Blog: What can we learn from history of technology and AI that can inform us in how we can be…
The history and idea of artificial intelligence began when philosophers imagined human thought as a mechanical process and manipulation. Such an imagination brought fourth a new idea that dates back in the 1940s, where the first idea of creating an electronic human brain is inspired by the invention of the programmable digital computer.
In 1956, John McCarthy, a computer and cognitive scientist, held The Dartmouth Conference, which gave birth to the discipline of Artificial Intelligence and made him one of the pioneers among other members of the conference. It brought forth a proposition that discusses about natural language processing, neural networks, theory of computation, abstraction and creativity within the fields of artificial intelligence.
From the proposal, our society began to envision a future where computers do all the work for us. A future where robots exist to help us with daily needs.A future where everything is automated. However, is such a future worth to think about? How can we be sure a dystopian future will not come to pass?
The ethical study of artificial intelligence on how it impacts the society is an important aspect when it comes to developing new AI technologies. The several case studies here shows how artificial intelligence impacts the world and why some of it failed.
Self driving cars such as autopilot feature from Tesla provides an important case study on how developing artificial intelligence affects decision making on an ethical level. For instance, when facing a potential accident, “should a self driving car hit a pregnant woman or swerve into a wall and kill its four passengers?” (Charles Q.Choi, 2018, para.2). Is saving a life of one more ethical than sacrificing four lives to save one?
Our human mind creates reaction, while the mind of an artificial intelligence creates a decision. Decisions are decided by those who created that artificial intelligence. We can create an AI that removes human errors or the bad flaws from human mistakes, but it is difficult to decide between developing an AI system that prioritizes to minimize harm, or one that will look into ethical reasoning more. It is even more difficult to implement both into one system. Nonetheless, the creators of AI have a heavy responsibility in decision making and how AI should act.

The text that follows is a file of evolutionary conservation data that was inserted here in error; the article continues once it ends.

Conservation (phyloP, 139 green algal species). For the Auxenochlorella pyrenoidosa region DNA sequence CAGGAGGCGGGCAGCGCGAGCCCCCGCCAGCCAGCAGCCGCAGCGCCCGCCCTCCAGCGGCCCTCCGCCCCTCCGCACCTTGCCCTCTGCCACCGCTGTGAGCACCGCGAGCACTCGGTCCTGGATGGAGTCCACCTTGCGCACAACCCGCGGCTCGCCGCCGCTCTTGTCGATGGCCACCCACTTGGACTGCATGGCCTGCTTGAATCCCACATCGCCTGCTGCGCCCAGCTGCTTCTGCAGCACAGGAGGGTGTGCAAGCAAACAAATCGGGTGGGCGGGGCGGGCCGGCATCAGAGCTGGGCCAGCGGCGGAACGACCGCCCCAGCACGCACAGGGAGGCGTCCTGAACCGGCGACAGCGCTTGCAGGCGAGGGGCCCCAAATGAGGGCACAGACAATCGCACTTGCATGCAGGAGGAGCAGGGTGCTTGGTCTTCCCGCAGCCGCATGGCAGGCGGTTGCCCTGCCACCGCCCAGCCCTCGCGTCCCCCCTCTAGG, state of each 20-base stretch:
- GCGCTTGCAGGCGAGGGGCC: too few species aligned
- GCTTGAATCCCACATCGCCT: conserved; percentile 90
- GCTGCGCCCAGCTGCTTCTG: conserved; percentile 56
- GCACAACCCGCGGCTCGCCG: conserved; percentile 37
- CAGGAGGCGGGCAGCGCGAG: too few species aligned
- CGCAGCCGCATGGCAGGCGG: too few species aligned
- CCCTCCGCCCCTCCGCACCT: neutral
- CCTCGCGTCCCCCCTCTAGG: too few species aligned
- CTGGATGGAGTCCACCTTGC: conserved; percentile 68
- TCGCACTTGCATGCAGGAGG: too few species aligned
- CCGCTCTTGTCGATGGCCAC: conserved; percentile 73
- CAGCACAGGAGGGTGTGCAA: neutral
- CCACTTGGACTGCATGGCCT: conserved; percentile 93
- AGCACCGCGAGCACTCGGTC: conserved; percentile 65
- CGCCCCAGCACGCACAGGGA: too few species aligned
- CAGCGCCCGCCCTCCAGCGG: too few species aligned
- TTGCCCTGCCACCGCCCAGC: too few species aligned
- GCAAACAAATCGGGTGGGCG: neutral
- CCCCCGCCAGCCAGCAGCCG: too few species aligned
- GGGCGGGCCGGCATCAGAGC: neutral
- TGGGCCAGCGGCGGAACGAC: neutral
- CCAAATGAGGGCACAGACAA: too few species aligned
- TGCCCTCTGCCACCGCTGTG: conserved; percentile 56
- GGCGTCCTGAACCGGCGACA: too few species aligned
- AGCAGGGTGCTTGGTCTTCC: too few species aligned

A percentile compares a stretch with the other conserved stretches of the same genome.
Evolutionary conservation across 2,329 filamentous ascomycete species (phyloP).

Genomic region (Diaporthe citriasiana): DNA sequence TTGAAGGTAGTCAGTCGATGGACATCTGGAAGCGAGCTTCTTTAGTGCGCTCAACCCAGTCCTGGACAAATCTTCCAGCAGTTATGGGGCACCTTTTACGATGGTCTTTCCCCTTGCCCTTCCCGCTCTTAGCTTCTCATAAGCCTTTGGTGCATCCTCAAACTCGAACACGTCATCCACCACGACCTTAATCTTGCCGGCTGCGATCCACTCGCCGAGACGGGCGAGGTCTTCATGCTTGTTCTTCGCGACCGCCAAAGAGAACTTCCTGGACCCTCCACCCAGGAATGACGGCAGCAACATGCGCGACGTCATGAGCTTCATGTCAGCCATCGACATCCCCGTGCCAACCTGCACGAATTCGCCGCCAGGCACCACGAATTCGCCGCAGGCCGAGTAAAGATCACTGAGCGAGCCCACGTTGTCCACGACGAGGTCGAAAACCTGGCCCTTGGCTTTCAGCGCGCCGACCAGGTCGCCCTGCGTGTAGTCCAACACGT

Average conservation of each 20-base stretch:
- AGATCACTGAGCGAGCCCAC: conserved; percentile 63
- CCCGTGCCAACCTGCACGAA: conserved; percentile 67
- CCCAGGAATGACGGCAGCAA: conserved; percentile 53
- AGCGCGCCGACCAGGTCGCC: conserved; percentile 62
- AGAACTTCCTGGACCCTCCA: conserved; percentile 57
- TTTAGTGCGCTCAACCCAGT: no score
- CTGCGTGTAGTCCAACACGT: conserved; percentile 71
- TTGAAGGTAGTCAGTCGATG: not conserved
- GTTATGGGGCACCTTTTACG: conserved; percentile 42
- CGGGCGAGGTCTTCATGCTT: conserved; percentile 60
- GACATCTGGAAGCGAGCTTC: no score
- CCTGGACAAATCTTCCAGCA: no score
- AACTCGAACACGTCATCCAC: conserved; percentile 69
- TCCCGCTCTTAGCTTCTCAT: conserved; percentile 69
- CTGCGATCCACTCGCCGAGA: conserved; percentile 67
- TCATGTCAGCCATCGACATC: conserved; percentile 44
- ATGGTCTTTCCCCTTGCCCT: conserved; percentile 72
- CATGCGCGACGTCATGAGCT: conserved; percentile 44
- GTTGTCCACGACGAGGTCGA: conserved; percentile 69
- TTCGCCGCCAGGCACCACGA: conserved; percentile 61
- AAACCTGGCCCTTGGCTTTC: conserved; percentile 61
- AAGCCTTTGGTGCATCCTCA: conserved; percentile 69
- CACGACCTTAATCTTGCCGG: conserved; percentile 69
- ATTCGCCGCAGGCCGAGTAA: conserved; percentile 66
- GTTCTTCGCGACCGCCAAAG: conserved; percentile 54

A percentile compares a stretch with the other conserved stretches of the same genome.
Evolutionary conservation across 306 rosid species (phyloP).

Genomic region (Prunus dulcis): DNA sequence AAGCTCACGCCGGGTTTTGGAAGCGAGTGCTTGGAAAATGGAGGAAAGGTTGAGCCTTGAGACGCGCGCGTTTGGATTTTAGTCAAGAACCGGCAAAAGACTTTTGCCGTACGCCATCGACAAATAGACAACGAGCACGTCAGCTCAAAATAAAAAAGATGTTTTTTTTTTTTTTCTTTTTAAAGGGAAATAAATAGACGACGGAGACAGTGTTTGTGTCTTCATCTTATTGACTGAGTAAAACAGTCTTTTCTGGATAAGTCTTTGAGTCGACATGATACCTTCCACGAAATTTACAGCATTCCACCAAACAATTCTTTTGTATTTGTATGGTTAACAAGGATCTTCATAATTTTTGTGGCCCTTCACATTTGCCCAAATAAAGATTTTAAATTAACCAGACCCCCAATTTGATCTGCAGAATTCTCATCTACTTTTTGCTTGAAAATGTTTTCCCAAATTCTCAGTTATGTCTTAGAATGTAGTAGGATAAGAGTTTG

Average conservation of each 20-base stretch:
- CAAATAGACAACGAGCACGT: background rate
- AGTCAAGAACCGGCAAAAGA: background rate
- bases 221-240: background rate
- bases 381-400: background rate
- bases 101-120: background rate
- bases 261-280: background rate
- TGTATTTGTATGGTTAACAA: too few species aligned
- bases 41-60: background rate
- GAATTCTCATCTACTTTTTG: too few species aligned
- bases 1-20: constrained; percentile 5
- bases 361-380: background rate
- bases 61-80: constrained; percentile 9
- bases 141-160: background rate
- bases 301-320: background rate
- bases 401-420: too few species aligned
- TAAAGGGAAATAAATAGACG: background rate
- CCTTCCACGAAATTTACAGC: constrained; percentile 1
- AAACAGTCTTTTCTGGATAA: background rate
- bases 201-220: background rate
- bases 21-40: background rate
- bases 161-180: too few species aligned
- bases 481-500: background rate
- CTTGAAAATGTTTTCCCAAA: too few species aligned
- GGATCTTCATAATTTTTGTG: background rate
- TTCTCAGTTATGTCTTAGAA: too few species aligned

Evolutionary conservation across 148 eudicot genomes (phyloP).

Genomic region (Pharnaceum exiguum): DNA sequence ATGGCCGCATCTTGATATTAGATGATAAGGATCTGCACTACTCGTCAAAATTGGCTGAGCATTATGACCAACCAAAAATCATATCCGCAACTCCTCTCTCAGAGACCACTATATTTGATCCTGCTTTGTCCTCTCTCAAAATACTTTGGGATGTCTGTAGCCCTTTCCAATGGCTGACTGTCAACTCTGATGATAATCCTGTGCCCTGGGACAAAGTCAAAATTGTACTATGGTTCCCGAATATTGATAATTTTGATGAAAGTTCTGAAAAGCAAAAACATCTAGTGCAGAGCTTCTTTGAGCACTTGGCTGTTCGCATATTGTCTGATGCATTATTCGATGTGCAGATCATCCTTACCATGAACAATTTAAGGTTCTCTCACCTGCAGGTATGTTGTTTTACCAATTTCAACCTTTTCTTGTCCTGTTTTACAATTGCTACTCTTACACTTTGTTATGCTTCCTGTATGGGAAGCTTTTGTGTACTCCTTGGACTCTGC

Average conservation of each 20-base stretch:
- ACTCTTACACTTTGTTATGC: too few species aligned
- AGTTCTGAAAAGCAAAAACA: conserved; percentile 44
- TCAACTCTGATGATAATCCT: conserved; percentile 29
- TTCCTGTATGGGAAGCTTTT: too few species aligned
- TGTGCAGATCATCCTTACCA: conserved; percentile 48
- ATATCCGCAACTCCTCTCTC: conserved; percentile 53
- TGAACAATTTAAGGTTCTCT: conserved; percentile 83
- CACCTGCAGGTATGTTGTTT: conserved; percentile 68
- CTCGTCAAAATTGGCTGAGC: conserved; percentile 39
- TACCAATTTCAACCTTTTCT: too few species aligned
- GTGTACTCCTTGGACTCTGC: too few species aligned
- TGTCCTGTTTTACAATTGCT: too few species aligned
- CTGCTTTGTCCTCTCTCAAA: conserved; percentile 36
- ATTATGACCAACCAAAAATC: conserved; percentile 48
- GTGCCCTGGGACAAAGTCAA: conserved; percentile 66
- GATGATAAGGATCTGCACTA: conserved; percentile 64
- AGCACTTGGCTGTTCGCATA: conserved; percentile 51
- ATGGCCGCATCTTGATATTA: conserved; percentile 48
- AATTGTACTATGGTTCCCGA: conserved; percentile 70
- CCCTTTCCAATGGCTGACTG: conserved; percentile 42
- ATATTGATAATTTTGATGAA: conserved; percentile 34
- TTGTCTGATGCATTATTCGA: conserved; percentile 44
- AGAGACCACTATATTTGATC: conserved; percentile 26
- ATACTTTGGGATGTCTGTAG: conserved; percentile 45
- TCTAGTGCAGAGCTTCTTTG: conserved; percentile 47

AlphaGo is a computer program developed by the DeepMind, and is currently the best Go player in the world (theoretically), beating the top Go player, Lee Sedol, by 4-1. From the outcome of Lee’s match, we can see that the AI has the potential to outsmart the best of human minds. In one instance, Lee looks over his opponent during a heated moment in the match, who was actually one of the developers that was doing AlphaGo’s movement. Lee could not ‘read’ his moves from his facial expressions and body language, as he was not the person who Lee is actually facing. This evoked a sense of fear and despair among viewers, as we soon would realize that AI is mentally and physically stronger than human beings because it does not ‘feel’ the pressure and atmosphere of the situation. There is a danger that if development of AI technology continues, we might cross over into a dangerous and unprecedented path where AI dominates over all the human society. Therefore, there must be a limit or cross industry practices where the developers of AI come together and make sure AI is used and created ethically and responsibly.
Jibo was the world’s first social robot that was created by Cynthia Breazeal. The failure of Jibo reminds us that AI is still ahead of its time in 2010, and is yet to meet the social and hardware capabilities that is desired in the market. Jibo failed because of its limited capabilities and exorbitant price tag due to the expensive hardware needed.
Virtual assistants such as Siri, Amazon, and Cortana also falls into the category of social robots. It is designed to serve basic day to day tasks, but most importantly it connects to people using voice communication technology. As quoted from an article in Voicea, voice is the technology of choice for engaging with these tools because we are now at the stage of technological development where machines can better understand how humans speak rather than vice versa.
Rather shockingly, these voice technologies has the potential to create imitations of other humans through recognition and machine learning. New AI research from the University of Washington has unveiled its newest tool that takes audio files, convert those into mouth movements, and graft them into existing videos to create lifelike and almost impossible to detect videos.
Such technology could be used for other misleading purposes, like generating misleading footage of that person. Therefore, we must be vigilant and responsible to use such a technology for ethical reasons only.
In conclusion, we humans as creators of the AI have a responsibility to decide decisions where it would be ethical and also minimise harm as possible. Therefore the development of artificial intelligence should be taken seriously and should consider all human values and ethics.
Choi, Charles Q.(2018, October 25), The Moral Dilemmas of Self-Driving Cars. Retrieved from: https://www.insidescience.org/news/moral-dilemmas-self-driving-cars
Yao, Mariya.(2017, February 13), Why building social robots is much harder than you think. Retrieved from: https://www.topbots.com/building-social-robots-jibo-anki-cozmo-much-harder-think/
Voiceea, What Exactly Is A Virtual Assistant? Retrieved from: https://www.voicea.com/exactly-virtual-assistant/
Kaplan, Andreas; Michael, Haenlein (2018). Siri, Siri in my Hand, who’s the Fairest in the Land? On the Interpretations, Illustrations and Implications of Artificial Intelligence, Business Horizons, 62(1)